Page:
Advisors Getting It Wrong on 'Wealth Management'?
Are advisors misusing the term "wealth management"?
A new report finds that advisors, investors and financial providers have been using the term inconsistently -- and perhaps incorrectly. If advisors and providers are going to use the term, they need to know how their clients define the term, saysGeorge Walper, president of Spectrem Group, the market research firm that produced the report.
"I agree that there is a real issue here," says Bob Seawright, chief investment and information officer for Madison Avenue Securities, a broker-dealer and investment advisory firm headquartered in San Diego. "In my view, financial planning is broader than wealth management, which is broader than investment management.' However one defines the terms, it is imperative that consumers understand what they are getting (and paying for), as well as what they are not getting (and thus still may need)."
More than 80% of investors defined wealth management as including investment planning, comprehensive financial planning, tax information and advice and investment management, according to Spectrem, which specializes in research on the affluent and retirement markets.
And most, say Walper, expect to pay a single fee for such a service package.
Walper highlighted one piece of news for advisors: Amid the aftermath of the financial crisis, "the perception of the term wealth management has improved," he says.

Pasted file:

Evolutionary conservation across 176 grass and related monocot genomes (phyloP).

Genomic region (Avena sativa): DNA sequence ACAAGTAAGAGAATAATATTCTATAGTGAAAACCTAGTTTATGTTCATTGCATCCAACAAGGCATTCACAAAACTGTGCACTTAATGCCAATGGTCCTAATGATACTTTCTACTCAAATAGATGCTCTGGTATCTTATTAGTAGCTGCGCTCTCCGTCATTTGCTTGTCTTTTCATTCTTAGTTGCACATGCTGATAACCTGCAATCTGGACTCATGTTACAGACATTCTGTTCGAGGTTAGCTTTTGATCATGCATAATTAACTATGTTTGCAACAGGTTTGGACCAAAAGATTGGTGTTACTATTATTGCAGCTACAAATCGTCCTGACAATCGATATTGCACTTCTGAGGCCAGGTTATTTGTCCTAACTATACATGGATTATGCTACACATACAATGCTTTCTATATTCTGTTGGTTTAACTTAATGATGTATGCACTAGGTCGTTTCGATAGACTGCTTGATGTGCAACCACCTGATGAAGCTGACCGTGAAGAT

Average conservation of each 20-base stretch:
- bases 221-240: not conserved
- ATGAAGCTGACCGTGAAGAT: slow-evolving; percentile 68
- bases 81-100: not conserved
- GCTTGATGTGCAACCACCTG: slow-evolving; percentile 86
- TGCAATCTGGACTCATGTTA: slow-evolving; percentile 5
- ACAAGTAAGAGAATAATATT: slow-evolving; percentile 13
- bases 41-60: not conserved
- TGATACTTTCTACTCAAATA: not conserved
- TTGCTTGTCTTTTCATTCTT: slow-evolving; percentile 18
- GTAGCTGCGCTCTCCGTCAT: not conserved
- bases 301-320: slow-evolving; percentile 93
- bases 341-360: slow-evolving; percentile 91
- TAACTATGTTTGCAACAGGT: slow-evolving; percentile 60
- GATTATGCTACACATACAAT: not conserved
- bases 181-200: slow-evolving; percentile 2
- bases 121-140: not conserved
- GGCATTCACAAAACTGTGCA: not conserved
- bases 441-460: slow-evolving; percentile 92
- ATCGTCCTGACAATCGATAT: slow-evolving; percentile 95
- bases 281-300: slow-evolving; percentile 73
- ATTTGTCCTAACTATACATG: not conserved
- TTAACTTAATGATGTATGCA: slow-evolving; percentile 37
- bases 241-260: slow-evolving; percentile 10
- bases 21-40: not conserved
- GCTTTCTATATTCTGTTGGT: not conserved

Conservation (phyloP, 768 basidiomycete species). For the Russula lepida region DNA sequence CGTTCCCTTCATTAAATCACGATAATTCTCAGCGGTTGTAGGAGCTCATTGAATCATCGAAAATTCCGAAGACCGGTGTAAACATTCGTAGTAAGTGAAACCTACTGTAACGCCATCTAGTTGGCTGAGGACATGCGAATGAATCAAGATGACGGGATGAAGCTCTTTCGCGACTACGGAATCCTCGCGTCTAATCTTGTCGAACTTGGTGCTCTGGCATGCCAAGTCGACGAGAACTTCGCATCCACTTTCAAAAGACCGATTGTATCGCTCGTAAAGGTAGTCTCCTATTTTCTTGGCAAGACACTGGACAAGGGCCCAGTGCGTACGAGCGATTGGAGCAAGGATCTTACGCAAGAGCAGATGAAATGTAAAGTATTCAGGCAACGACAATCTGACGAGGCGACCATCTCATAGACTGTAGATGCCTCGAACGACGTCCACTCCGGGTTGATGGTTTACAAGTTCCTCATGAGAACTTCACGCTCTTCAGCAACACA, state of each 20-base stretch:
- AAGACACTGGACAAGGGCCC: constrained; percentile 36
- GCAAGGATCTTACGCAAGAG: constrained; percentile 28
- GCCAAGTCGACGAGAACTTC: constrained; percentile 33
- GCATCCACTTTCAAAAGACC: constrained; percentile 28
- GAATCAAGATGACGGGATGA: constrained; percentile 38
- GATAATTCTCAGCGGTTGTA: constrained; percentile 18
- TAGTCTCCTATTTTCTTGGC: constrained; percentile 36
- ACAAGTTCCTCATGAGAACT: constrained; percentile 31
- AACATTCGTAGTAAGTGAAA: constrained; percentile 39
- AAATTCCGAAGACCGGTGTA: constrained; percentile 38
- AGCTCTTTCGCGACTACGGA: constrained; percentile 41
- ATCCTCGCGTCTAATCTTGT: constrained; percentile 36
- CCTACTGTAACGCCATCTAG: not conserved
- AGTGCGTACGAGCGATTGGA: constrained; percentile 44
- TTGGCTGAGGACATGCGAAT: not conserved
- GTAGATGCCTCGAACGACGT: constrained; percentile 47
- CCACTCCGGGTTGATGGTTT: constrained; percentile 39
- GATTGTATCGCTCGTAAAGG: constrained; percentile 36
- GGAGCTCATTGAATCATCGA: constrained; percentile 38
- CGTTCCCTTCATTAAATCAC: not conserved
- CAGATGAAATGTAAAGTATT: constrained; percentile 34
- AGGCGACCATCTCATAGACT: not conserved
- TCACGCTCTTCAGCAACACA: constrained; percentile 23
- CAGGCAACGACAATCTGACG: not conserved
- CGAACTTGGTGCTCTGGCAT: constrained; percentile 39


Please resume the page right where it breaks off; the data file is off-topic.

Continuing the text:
Among Spectrem's other findings:
- The wealthiest investors, with more than $5 million to invest, were more likely than millionaires or mass affluent to feel positively about the term "wealth management"
- Only 28% of the wealthiest investors disagreed with the statement, "Wealth Management makes me believe I am paying too much for the services."
- 45% of investors say they obtain wealth management services from a financial planning firm or a brokerage firm; other investors say they get wealth management services from banks, mutual fund companies and accounting firms
- Over the last five years, the percent of investors who believe a "comprehensive financial plan" is a key component of wealth management services has jumped 6 percentage points to 84%.
- There's a gender divide: 70% of male investors are familiar with the term "wealth management'' while only 63% of females are familiar with it.
Spectrem says its research was fielded online in 2013 with a total of 1,022 investors. Spectrem also conducted focus groups and individual interviews with investors in New York, Denver and Tampa.